Smoking is a widespread habit that causes many diseases. The issue of whether to ban smoking indoors by the governments of various countries is popular as they try to take a step towards curbing the harmful effects of smoking. People support smoking bans because they understand the harmful effects.
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Some governments have put in place partial smoking bans, and others have passed total smoking bans. This literature review will focus on the whether the United States government should pass a nationwide indoor smoking ban. The difference between partial and total smoking bans. Moreover, smoking at workplaces.
Wye, Bowman, Wiggers, Baker, Knight, Carr, et al (2010) says in Australia smoking is the leading cause of disease burden. The rate of smoking is very high among patients diagnosed with psychiatric disorders, and many of them succumb to smoking related illnesses than their counterparts without the disorders.
Total smoking ban is better than partial smoking ban because it protects non smokers from the effects of secondary smoke. The smokers find that they have to cut down the number of cigarettes they smoke in a day as long as they are in total ban smoking areas. The total smoking ban may encourage them to give up the habit.
Whereas, partial smoking ban may paint the picture that smoking is fine as long as one does so in a designated area. Yet, the harmful effects continue to undermine their health. For instance, in a mental health facility that practices total smoking ban treatments for nicotine dependence are high unlike in those that have partial bans.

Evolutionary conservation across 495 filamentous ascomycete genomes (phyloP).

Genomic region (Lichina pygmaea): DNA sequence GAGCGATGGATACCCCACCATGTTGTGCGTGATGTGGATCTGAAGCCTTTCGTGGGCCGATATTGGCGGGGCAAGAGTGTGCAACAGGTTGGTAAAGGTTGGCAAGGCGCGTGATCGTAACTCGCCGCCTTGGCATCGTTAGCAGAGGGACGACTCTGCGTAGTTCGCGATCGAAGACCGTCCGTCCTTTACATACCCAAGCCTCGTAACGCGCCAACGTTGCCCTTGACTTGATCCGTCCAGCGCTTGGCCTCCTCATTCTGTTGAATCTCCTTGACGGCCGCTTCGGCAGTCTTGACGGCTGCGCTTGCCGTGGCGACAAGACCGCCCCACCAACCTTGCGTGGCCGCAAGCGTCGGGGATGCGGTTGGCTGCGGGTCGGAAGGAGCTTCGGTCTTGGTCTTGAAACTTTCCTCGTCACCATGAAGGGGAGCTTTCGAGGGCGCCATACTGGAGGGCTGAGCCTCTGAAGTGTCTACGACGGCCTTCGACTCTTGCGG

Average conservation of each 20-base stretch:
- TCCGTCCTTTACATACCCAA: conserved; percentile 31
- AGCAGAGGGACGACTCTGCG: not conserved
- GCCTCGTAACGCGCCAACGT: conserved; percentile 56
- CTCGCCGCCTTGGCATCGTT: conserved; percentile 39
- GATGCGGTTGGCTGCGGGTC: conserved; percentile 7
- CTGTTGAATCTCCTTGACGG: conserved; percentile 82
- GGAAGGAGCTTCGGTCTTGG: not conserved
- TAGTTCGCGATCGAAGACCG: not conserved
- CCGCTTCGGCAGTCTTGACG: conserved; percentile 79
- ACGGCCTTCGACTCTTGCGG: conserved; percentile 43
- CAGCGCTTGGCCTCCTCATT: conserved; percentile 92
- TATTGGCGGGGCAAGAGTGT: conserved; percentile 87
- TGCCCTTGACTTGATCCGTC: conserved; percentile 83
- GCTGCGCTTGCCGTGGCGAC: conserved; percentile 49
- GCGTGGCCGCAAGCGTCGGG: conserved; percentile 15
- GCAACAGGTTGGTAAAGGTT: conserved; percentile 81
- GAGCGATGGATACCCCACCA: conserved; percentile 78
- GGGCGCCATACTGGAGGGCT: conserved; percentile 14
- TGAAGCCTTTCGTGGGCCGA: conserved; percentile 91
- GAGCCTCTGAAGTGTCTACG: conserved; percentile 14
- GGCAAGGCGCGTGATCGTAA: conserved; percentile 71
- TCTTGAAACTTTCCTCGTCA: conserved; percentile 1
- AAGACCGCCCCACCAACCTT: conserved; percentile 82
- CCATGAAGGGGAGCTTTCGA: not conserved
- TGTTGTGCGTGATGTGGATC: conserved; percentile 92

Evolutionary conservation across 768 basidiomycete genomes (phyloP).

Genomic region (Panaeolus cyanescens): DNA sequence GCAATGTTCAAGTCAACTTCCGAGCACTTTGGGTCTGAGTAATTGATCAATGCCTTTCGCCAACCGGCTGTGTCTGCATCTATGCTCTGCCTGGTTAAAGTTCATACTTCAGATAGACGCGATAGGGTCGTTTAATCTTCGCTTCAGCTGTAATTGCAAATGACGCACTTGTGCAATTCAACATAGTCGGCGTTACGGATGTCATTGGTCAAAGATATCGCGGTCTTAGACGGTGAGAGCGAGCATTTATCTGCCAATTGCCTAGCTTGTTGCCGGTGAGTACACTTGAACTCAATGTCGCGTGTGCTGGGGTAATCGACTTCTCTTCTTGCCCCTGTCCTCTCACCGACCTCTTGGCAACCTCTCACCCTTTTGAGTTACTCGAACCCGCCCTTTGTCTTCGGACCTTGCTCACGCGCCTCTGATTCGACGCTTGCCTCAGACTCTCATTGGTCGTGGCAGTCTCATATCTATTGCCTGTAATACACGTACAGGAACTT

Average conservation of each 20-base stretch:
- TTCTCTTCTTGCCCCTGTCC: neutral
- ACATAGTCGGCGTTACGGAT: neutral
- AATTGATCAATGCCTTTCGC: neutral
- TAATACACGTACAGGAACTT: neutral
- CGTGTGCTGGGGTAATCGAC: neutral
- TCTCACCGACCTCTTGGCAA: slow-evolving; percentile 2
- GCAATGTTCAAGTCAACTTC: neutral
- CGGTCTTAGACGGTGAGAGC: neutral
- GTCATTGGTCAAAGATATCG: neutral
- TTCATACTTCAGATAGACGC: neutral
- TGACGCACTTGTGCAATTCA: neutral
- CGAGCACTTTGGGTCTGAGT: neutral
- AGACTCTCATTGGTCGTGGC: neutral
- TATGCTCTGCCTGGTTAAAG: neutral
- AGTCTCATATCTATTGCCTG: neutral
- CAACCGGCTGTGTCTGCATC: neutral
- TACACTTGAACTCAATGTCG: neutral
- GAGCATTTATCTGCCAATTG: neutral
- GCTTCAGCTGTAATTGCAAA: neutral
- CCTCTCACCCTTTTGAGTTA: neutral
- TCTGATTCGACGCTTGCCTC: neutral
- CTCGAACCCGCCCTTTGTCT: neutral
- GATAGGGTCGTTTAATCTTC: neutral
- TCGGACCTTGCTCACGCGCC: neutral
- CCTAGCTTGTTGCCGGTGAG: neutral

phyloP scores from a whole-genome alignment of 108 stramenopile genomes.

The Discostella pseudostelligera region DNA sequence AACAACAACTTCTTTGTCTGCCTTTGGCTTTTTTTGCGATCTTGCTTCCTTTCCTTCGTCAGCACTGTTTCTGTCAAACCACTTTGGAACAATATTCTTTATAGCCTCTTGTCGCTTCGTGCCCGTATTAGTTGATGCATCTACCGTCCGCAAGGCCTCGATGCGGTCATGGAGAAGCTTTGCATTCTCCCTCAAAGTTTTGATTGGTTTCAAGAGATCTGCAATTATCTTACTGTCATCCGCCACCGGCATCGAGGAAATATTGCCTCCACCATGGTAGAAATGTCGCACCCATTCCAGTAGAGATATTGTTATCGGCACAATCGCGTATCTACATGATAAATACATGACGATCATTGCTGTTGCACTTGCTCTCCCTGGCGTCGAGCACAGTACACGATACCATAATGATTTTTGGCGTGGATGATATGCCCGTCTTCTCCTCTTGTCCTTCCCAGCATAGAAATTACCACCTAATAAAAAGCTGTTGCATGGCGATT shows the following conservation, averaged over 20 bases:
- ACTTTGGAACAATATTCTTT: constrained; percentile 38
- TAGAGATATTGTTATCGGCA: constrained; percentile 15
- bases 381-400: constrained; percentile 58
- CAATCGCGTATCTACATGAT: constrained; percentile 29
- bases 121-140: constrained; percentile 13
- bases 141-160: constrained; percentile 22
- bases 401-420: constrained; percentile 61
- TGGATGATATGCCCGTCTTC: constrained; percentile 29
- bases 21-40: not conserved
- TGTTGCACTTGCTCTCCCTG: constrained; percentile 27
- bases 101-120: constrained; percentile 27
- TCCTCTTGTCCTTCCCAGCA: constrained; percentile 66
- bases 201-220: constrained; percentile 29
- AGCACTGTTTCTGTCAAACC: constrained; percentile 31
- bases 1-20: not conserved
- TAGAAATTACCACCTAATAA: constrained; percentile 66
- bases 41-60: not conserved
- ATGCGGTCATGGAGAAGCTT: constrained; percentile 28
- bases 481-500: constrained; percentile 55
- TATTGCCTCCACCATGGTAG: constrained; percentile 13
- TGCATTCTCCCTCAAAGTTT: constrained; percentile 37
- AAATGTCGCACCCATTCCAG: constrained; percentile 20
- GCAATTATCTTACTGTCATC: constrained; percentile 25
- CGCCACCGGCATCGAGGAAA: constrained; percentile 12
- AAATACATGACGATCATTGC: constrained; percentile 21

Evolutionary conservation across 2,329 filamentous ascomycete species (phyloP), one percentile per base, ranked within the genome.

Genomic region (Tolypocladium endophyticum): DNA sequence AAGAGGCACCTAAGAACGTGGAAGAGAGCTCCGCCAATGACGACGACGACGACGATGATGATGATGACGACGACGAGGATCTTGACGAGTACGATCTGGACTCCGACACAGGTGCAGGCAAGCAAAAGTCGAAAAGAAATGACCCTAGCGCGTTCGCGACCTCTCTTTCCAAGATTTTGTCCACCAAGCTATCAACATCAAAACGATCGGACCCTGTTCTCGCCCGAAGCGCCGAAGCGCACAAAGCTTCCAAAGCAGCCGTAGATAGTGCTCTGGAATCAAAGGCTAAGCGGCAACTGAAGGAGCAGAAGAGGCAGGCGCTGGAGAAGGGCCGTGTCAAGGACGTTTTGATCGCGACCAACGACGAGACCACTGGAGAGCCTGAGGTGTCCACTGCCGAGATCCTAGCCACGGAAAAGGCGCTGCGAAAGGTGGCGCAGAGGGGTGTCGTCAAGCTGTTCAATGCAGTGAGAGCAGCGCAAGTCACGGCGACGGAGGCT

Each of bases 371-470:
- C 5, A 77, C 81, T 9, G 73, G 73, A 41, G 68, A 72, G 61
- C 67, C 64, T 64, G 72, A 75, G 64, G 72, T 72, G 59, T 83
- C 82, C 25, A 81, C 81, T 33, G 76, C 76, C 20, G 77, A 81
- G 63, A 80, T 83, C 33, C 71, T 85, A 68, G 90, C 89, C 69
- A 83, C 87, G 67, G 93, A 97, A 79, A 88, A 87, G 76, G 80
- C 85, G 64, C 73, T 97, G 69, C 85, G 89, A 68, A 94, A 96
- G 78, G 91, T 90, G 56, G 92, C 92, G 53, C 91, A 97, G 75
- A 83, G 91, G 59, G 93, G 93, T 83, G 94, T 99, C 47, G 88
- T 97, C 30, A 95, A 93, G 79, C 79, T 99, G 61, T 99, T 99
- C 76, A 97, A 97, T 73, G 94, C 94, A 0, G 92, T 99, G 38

For total smoking ban to be successful all the stakeholders in a health institution or in a country need to be included in the strategy. The inclusion of people in implementing the total smoking ban will lead to acceptance and compliance.
If the stakeholders are not included some will be hostile to the smoking ban, and it might not be successful. However, there is limitation in findings of prior researches on staffs’ view on the issue of total smoking bans in mental health institutions.
The attitude towards smoking in the workplace is mainly negative (Walsh Paul, Paras, Stacey, Tzelepis, et al, 2011). Studies show that many people prefer if employees did not smoke at their workplaces. Many workplaces have implemented a total smoking ban. Many employees are okay with the ban because they do not like their smoking colleagues exposing them to secondary smoke.
Moreover, employees waste time during working hours as they take a break to go. and smoke. The breaks affect their productivity hence they do not give their best to their employers.
Thus, there is a negative attitude towards workers smoking in their work places. Therefore, one will not see many people smoking at the workplaces openly because of the negative attitude, but will see them smoking outside for instance in parks, bus or rail stops, and home.